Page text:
The same year I was born, so was the prime-time television soap opera, Dallas.  Full of family drama, glamor and wealth, Mama and I watched every Sunday night.  Then, Knots Landing became part of the routine.  These stories were devastatingly full of moral questions and complex family dynamics.  In my tender, impressionable years, I probably had no business drinking all of it in.  I could leave home and go to my Grannie’s during the summertime and pick up the Young and the Restless storyline right where it left off the day before.  She’d rock back and forth in that velveteen recliner just fussin’ at Victor and Nicky, the daytime show’s stars.  There was always some kind of tangled web being woven and unwoven but the show would button up and come to a dramatic ending each time.  The consequences of the actions were not ever really felt for more than the hour of airtime.  And, the truth changed with each episode.

In real life, my school age years were idyllic.  At least on the surface.  Lots of friends.  Opportunity to play sports.  Academic accomplishment.  The tendency of my heart was to keep the pretty face on and the achievement list growing.  According to what I had seen and known, this is what keeps a person happy, fulfilled and on the “right” trajectory – at least that’s what TV had told me.  After high school graduation, the decisions it took to keep this going had much more riveting consequences.  I was in unfamiliar territory, the ground felt shaky.  17 years old in Athens, Georgia.  The consequential decisions I was making were deeply and primarily influenced by the wooing voices of outsiders.  At that age and stage, keep everything on the outside “perfect” was the goal.  At the tender age of 20, I found myself dis-enrolled from the university of my dreams (or someone’s dream, at least), postponing a wedding set to rival Princess Diana’s, posing weighty life questions to my grandfather who we would lose that same year. 

The trajectory got worse before it got better.  Yet, in his grace, the Lord has now convinced me that he was not only present but active in his waiting for me during this unbridled time.  As I tried hard to handle the throws of life as I’d seen done on television – the hurts aren’t really that bad, the highs last longer than the lows, if you look pretty, you won’t hurt as much – I was losing.  The theology of the soap opera wasn’t working in real life.  My falls from grace were deep and devastating.  Divorce, death, disappointment – I pushed it all down deeper so I could still show the world a smile and a pretty face.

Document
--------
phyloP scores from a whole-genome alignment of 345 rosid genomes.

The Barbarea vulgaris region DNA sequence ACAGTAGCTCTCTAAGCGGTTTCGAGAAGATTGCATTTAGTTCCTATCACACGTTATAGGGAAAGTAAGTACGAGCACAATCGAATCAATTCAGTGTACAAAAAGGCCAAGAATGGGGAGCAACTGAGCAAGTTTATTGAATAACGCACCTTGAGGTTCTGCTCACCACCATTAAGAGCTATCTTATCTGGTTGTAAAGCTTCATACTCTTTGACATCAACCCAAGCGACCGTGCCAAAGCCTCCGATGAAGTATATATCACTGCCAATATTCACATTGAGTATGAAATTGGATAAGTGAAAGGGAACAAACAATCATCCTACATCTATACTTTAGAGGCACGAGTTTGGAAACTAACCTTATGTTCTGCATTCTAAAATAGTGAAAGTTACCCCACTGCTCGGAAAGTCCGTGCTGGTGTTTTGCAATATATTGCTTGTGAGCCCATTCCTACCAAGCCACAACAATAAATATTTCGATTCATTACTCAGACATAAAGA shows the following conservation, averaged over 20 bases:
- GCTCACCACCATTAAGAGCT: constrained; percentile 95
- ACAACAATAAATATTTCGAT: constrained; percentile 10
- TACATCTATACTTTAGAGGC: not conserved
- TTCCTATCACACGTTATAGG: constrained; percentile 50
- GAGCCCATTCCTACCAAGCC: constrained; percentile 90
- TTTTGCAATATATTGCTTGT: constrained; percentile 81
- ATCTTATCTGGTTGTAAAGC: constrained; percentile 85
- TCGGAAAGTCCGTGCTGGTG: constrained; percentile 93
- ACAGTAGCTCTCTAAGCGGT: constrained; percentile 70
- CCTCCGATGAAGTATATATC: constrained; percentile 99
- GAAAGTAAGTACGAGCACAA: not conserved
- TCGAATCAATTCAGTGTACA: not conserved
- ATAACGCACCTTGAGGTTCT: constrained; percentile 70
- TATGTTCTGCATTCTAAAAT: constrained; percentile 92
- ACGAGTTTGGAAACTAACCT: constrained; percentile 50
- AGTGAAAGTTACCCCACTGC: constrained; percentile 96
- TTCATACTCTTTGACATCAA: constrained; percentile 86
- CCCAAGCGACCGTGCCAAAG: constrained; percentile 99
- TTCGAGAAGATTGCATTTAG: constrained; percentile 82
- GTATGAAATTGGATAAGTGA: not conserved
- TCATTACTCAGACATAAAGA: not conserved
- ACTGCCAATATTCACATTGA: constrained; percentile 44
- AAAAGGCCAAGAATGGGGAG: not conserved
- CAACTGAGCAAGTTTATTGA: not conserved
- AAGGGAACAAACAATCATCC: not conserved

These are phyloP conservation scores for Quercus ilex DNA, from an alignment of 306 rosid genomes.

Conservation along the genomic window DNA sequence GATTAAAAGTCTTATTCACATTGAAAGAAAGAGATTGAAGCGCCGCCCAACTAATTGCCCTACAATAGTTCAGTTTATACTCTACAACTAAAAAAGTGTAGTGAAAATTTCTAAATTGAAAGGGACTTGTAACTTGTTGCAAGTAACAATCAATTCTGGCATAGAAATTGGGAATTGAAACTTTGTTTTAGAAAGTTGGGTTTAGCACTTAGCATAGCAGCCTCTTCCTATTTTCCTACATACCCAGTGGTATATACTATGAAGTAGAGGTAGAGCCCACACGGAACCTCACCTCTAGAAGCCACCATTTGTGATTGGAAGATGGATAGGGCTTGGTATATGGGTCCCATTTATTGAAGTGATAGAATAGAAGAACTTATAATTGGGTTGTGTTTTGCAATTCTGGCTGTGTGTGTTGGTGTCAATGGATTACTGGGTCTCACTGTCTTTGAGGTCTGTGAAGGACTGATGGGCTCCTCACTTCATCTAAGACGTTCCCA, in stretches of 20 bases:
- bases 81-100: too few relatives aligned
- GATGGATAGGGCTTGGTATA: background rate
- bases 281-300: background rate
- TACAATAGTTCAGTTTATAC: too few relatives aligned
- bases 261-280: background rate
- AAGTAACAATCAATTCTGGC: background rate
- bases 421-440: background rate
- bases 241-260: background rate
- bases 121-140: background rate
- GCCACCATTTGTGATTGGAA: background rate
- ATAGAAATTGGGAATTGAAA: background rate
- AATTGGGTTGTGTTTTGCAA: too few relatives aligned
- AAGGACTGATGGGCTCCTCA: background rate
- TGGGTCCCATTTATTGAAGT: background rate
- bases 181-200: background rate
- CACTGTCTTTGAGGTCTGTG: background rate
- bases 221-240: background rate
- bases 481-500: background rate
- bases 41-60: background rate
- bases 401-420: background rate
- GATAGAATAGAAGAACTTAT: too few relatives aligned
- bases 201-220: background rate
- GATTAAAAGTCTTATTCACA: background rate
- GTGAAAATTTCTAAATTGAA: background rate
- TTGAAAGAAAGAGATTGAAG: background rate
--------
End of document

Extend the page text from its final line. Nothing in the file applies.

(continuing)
I’ve been drawn to the Lord, to his truth, and to his church since my earliest childhood days.  We lived down the road from a double-door, white chapel with a wooden cross out front.  I can remember riding by and knowing that the truth dwelt there before I knew what truth was.  I longed to live right and do right and to be right way before I knew how or even really what it meant.  God gave me a longing for heaven that was palpable and made me sensitive to it.  This longing is described in Ecclesiastes 3:11 by King Solomon saying, “He has put eternity in the hearts of men.”  But, the world skewed me like it does everyone else this side of heaven.  The messages of the world are strong and convincing, especially as we see them play out day by day, hour by hour on television shows, in music, and in the real life dramas of family and friends.  Yet, the strength and prevalence of the world’s messages does not make them true.    

In those years of poor decisions and deep losses, I was caught in the tension of trying with all my might to make the mirage of the “soap opera theology” work in my life while knowing in the depths of my soul that something better, something ultimately true was waiting for me.  I tried to convince myself and others that the pain wasn’t so bad, that I could right the wrongs out of my own volition, that I could shake the damages to my reputation.  For years upon years, I held the baggage from believing that the world could offer was ultimate.  Until, the baggage weighed more than my ability to lift it.  When I couldn’t carry the burdens anymore, the light of the truth could find its way back to me.  The good truth.  The true and life-giving promises of God.  This is where the tension can finally give way.  Because God’s ultimate truth prevails and the hope of Christ enters in; the redemption he offers is sure and the rest he gives is pure.    

 It is worth asking yourself today which theology you are allowing guide you.   The one where you chase happiness with things, relationships, achievements; the one that brushes over pain and consequences moving on to the next thing that may provide some temporary fulfillment.  OR, the truth that God has a purpose for you, can redeem all that’s been broken and marred in your life, is willing to give you a new start and hope through Christ Jesus.  No matter how long you’ve lived following the “soap opera” way of life, God’s truth waits for you.  In him, grace abounds and the truth does not shift.    

Words of encouragement:

Psalm 33:11

Hebrews 6:17-18

Philippians 1:6